Start now, when your founders are alive, so that their values and motivations live on to forever spark understanding and innovation within your organization. A great example of a young organization sharing the story of their founding can be found here, from Mercy Corps.

And certainly remember friends, family, mentors, and other people who have touched your life. Re-member their way back around your proverbial campfire.

" teaching art history, and then testing by..."

It's oddly common across a variety of disciplines: teaching analysis but testing on synthesis.

In chemical engineering, teaching reagents and reactions – what chemicals do – and testing by asking students to design reactors and processes – to build a factory, in essence.

In pure mathematics, teaching axioms and theorems – what mathematical objects do – and testing by asking students to prove a novel theorem – to build a new proof.

It's like teaching art history, and then testing by asking students to paint.

December 1, 2009

X is a culture of Y

"Religion is a culture of faith; science is a culture of doubt."
- Richard P. Feynman

November 30, 2009

same diff?

Science is the search for beauty; art is the search for truth.

November 23, 2009

The (other) League of Zeugmatographers!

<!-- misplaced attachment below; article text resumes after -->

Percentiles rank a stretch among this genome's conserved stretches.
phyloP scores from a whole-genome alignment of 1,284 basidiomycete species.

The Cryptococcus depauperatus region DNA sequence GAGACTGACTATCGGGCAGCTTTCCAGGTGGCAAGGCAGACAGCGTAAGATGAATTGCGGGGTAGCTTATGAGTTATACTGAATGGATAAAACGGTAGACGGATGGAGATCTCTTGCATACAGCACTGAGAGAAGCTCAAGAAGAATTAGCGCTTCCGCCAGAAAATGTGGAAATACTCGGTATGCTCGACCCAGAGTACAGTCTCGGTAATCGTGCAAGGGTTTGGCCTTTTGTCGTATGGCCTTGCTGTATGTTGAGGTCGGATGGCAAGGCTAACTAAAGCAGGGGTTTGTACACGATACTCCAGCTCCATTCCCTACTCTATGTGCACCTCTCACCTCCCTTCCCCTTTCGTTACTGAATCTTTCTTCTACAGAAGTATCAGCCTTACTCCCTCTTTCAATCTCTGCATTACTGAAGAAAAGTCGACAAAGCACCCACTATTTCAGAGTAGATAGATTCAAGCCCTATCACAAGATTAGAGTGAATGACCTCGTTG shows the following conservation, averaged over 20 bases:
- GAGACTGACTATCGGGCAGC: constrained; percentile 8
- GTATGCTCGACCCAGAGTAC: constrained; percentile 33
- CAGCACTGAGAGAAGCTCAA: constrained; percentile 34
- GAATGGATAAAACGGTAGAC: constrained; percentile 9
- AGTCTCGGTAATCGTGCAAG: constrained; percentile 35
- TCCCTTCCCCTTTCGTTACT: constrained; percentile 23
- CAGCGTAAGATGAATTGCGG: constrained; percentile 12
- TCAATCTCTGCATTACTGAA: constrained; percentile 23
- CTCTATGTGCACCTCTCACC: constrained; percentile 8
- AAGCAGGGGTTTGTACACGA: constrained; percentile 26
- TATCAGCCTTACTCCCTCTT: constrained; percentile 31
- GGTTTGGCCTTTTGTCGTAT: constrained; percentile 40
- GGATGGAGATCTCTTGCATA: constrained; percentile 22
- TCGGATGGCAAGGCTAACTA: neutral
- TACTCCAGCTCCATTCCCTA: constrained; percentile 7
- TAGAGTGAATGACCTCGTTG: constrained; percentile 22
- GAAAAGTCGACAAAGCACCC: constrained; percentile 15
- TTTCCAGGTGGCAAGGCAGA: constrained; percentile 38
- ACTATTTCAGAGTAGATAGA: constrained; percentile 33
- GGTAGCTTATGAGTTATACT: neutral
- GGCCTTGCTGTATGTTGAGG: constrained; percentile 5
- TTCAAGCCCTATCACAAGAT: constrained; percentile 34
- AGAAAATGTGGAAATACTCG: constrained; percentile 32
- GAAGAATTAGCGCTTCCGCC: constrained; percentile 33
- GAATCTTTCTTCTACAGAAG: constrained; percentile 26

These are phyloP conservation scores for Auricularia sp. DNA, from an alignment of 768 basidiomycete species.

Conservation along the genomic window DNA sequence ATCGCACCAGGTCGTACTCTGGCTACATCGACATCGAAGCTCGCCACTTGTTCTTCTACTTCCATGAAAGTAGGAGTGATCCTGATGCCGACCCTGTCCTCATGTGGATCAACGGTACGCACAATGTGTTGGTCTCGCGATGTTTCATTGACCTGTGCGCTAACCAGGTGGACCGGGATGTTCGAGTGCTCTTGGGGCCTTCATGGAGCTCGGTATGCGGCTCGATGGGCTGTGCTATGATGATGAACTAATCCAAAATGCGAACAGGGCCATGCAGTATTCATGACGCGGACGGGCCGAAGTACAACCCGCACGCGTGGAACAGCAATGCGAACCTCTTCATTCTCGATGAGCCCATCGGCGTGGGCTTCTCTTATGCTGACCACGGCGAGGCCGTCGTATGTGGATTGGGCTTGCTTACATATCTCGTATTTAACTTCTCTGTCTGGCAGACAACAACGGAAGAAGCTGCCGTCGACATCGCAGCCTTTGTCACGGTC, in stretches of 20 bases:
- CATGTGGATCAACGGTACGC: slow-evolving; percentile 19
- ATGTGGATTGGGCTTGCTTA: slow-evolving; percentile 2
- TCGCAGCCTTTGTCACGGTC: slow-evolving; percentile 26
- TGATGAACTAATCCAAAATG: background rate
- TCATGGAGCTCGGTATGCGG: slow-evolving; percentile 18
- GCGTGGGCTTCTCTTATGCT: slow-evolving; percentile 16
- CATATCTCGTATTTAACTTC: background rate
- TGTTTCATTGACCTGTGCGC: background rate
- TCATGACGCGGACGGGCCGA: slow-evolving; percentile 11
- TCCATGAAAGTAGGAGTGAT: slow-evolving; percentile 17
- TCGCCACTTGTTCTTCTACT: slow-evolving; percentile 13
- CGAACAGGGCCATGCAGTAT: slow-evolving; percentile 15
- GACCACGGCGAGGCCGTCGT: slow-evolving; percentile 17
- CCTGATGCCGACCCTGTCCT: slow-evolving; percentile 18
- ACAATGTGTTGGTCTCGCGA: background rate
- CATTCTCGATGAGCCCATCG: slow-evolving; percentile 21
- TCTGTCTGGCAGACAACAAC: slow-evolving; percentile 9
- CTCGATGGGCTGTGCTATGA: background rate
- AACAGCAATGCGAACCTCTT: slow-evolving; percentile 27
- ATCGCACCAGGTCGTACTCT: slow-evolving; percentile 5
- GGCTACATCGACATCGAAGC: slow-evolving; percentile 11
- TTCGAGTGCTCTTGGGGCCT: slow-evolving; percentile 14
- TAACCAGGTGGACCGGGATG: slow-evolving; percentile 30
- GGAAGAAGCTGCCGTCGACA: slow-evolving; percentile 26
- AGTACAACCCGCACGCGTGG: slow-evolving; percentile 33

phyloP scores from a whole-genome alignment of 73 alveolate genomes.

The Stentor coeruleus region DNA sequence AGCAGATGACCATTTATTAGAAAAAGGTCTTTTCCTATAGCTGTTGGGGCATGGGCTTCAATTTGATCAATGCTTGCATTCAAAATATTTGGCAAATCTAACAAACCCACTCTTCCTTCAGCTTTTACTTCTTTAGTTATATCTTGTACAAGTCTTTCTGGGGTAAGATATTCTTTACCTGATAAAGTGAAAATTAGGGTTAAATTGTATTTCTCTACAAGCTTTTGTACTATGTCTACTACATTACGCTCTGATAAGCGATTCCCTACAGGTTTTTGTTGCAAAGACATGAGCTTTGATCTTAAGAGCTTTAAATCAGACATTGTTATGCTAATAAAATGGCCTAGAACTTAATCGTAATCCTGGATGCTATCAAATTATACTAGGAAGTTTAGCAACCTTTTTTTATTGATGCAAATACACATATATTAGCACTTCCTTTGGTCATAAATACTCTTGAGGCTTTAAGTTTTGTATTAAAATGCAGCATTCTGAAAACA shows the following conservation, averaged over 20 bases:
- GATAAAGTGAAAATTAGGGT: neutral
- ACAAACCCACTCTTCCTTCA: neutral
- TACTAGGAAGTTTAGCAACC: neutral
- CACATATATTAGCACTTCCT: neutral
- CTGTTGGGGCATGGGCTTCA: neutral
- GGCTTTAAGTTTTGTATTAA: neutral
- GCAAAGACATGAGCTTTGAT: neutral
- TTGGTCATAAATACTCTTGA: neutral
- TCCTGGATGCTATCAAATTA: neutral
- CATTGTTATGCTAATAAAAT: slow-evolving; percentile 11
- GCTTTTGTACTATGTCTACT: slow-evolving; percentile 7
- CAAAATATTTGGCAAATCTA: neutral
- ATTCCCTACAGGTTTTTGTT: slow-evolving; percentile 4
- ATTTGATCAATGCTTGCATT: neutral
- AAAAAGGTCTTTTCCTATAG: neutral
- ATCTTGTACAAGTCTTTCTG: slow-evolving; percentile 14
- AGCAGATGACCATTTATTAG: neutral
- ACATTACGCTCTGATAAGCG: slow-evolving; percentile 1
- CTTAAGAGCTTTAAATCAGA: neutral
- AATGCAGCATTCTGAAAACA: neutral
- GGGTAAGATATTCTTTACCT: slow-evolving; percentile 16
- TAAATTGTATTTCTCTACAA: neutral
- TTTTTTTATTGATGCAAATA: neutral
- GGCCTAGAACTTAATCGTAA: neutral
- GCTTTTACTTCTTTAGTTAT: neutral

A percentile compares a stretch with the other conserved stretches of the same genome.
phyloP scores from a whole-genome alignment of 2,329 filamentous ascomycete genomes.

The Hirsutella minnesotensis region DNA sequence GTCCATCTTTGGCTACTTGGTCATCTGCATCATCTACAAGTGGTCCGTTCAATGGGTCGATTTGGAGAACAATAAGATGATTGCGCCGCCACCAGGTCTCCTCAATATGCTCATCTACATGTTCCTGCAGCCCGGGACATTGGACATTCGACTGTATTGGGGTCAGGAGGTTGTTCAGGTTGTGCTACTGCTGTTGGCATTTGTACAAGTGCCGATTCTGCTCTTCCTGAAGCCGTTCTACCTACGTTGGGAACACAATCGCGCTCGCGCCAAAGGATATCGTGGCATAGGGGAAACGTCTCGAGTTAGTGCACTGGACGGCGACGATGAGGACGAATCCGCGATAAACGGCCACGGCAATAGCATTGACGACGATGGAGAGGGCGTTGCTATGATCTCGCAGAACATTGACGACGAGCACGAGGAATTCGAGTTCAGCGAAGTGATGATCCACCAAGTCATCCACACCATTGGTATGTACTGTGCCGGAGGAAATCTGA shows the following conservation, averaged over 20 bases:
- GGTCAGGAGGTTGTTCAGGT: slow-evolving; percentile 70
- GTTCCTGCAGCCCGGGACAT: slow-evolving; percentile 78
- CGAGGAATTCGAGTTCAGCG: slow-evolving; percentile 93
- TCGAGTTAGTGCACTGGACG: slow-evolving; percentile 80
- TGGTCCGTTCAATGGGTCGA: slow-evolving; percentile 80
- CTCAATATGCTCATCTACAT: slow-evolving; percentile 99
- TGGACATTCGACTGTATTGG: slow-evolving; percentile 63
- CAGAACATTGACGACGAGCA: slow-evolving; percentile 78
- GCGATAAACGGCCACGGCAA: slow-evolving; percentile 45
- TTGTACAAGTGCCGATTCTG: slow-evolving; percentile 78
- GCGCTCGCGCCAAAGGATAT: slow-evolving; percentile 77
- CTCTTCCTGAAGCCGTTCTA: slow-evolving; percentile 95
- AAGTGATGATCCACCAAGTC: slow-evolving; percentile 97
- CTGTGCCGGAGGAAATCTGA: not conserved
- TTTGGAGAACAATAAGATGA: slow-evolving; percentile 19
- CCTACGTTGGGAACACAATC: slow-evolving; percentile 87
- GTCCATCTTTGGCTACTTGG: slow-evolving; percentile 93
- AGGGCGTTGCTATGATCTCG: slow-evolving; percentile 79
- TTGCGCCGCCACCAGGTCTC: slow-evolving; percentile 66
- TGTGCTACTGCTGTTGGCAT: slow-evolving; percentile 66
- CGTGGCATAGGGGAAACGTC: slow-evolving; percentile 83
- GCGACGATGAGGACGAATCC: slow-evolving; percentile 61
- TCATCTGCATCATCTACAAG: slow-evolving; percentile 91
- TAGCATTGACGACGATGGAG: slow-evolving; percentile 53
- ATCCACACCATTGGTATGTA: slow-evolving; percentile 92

Prof. Paul Lauterbur (1929 – 2007) coined the term "zeugmatography" to describe the role played by applied field gradients in magnetic resonance imaging: they encode spatial position into signal frequency; they yoke (greek: ζεῦγμα or zeugma) frequency to position.

We would like to suggest an alternate meaning for zeugmatography.

A zeugma is a figure of speech, or rhetorical form, involving a yoking or coupling. My favorite zeugmas are syllepses, where one verb is applied to two nouns, but with different meanings, often concrete vs. abstract, as for instance in: "he lost his coat and his temper".

The form -tography is widely used to refer to writing or text. For example, "cryptography" does not refer to encoded images; it refers to encoded messages.

Accordingly, we would like to suggest that zeugmatography could also mean the writing of zeugmas, including syllepses. Thus, while I was typing "he lost his coat and his temper" back there, I was performing zeugmatography, or being a zeugmatographer.

What do you think, NeuroCooking friends? Would you like to join our League of Zeugmatographers? All you have to do is write a syllepsis!

November 20, 2009

If Philanthropic Foundations want to be Heard and Understood, they must Share Stories

My latest essay, on how foundations can cease being confounded by storytelling and start being heard, is now up at PhilanTopic, the Philanthropy News Digest blog.

November 18, 2009

will it go round in circles?

We've heard too many talks at scientific meetings with approximately this "logic":
If the moon were made of green cheese, it would be visible to the naked eyed.